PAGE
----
"...Google has long known that it can be difficult for users to formulate the right keywords to call up their desired results. But that task can be even more challenging for children, given that they do not always have the right context for thinking about a new subject".As librarians, we are all-too aware of this fact. How many times do we see our students frustrated with their searches simply because they don't know where to begin with search terms, or because they expect the information to appear immediately with very little higher-order thinking on their end. Google's answer to this dilemma is to continue to make the search process more transparent for children and adults alike. Apps such as the Wonder Wheel, make the search more graphical and help the user to narrow-down the results. Google, like other search engines, is also making it easier for searchers to use questions and statements to find answers to questions. Simply enter a sentence with an * where the sought information is, and Google will find your answer.
For example: Albert Einstein was born on *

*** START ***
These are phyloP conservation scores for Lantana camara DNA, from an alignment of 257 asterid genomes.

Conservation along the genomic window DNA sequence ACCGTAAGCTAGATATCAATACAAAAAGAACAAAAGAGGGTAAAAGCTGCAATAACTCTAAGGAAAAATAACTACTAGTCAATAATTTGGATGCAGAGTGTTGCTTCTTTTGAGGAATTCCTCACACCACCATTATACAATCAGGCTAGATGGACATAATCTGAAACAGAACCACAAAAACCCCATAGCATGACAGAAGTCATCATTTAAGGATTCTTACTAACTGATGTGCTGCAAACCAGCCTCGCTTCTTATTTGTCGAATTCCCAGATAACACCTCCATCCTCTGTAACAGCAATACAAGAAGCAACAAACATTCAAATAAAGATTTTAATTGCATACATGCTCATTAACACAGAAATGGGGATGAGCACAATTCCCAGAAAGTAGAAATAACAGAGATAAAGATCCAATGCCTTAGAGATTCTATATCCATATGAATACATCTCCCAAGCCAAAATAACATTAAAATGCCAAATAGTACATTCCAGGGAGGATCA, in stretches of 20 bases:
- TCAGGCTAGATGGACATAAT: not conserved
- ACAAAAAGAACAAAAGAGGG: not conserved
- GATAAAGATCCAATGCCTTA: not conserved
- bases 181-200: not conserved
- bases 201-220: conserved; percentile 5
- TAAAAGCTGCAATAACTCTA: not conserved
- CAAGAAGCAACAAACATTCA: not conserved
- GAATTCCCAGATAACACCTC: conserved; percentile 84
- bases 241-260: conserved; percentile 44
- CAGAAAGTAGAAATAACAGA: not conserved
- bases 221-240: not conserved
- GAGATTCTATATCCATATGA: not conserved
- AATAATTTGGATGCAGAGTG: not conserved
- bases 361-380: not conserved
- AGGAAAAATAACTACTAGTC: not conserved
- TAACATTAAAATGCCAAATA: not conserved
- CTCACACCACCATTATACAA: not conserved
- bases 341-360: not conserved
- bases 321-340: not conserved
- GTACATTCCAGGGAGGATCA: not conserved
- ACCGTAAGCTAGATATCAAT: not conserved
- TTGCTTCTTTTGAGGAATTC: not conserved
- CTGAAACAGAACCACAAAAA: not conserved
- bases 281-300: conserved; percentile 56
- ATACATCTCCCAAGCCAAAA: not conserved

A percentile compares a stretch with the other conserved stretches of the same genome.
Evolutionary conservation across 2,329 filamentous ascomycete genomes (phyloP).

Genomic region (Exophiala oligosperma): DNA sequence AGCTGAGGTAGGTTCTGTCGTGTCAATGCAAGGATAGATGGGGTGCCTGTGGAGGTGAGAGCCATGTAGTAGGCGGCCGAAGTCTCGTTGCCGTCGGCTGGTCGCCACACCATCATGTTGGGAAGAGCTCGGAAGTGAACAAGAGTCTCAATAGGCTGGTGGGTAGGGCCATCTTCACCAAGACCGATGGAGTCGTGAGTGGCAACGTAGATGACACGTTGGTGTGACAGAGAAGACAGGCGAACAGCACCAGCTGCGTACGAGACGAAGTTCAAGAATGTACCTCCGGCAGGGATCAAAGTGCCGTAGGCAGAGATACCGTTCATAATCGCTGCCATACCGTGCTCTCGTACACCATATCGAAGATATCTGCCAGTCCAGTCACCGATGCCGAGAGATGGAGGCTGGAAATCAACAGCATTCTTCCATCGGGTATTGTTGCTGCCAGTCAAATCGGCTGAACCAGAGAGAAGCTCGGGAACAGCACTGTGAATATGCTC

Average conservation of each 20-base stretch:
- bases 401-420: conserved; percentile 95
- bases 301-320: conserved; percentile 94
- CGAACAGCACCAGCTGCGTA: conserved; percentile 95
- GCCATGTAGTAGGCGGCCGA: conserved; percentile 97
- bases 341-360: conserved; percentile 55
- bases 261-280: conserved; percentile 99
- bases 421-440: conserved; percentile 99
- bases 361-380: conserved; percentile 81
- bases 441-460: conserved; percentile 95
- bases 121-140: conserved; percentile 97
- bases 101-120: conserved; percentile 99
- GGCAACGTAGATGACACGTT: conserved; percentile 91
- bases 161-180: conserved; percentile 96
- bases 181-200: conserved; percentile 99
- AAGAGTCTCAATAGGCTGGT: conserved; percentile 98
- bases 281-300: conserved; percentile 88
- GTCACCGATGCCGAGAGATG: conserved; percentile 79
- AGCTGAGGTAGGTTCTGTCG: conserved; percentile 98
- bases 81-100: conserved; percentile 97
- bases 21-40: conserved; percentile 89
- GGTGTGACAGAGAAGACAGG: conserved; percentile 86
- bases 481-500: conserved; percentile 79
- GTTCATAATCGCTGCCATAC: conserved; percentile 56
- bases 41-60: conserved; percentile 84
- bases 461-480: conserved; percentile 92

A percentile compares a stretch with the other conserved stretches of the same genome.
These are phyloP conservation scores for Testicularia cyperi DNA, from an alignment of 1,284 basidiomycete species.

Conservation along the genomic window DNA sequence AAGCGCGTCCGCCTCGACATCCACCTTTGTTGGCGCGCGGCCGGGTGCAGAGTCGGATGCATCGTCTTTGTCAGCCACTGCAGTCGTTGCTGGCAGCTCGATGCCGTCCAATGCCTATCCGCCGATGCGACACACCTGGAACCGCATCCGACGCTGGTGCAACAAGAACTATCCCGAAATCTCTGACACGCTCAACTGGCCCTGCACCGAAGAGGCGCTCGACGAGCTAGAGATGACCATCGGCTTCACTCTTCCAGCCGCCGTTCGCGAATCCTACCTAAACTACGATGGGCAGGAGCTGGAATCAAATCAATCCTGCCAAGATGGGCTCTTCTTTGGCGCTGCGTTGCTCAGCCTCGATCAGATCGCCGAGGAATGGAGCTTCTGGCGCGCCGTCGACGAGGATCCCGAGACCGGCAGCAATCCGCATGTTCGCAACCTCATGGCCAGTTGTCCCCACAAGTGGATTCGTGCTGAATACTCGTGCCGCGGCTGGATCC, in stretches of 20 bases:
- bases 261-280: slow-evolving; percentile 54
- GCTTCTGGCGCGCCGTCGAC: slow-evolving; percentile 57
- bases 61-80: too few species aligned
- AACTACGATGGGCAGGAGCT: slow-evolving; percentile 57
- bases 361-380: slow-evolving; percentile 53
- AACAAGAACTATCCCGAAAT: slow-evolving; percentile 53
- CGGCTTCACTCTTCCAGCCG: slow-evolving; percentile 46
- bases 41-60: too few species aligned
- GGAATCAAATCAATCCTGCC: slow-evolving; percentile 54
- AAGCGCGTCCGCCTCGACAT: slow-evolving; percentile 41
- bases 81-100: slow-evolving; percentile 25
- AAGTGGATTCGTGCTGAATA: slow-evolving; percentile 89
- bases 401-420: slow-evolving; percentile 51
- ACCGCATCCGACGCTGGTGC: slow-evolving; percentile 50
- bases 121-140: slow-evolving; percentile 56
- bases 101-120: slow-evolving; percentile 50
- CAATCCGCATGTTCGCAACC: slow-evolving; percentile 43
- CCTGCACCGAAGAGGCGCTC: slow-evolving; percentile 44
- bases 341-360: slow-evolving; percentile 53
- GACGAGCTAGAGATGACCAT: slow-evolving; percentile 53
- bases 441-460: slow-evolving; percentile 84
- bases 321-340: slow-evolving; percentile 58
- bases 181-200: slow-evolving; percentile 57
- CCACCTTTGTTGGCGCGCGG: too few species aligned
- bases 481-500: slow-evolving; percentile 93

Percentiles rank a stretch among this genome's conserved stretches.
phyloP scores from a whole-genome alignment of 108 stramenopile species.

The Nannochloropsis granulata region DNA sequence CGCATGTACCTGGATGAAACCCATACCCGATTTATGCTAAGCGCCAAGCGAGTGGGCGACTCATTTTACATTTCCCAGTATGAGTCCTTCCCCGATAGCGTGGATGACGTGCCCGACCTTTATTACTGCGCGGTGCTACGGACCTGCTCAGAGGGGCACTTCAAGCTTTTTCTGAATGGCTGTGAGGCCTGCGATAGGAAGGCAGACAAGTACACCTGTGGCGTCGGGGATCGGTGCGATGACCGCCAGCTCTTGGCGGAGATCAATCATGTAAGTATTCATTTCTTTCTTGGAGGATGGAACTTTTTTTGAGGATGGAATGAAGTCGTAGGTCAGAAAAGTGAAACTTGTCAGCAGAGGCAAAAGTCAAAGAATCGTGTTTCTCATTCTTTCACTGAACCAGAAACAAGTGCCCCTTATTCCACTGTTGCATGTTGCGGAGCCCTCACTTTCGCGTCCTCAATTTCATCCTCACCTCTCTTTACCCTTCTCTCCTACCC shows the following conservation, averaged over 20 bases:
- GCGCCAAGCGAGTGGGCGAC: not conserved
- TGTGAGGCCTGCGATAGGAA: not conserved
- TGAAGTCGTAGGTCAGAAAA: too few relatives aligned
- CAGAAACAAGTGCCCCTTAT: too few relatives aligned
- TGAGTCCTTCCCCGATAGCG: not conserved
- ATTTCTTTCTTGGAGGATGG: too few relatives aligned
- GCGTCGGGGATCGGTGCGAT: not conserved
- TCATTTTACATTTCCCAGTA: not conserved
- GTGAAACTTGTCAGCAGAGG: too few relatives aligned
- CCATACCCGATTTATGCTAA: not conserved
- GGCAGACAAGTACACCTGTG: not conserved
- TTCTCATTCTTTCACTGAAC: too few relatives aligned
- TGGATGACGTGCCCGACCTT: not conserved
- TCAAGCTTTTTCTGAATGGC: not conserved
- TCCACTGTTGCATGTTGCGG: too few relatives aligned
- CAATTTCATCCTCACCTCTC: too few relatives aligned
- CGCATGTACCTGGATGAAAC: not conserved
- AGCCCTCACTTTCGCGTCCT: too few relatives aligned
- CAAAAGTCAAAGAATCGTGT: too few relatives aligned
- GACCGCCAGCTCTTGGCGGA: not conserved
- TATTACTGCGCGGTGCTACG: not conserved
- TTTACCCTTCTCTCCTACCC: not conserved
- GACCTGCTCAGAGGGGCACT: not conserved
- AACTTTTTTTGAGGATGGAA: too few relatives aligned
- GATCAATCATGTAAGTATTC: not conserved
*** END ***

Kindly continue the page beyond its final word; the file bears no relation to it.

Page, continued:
It seems to me that Google is aiming to do exactly what librarians have been doing all along: helping patrons in their search for answers and information. Of course, we librarians add a very important component: rather than to serve the information on a silver platter for our students, we rather guide them so that they can become better gatherers...better evaluators...and better synthesizers of information. After all, could there by a more important life-long skill than to know how to find valuable information?
That student, Benjamin (who has now learned a thing or two about Internet searching), has an idea about how Google could help students with their searches:
“I think there should be a program where Google asks kids questions about what they’re searching for,” he said, “like a Google robot.”Hmm...that Google Robot sounds an awful like a librarian to me. And, guess what, Benjamin. One of those librarians is available 24/7 just like Google.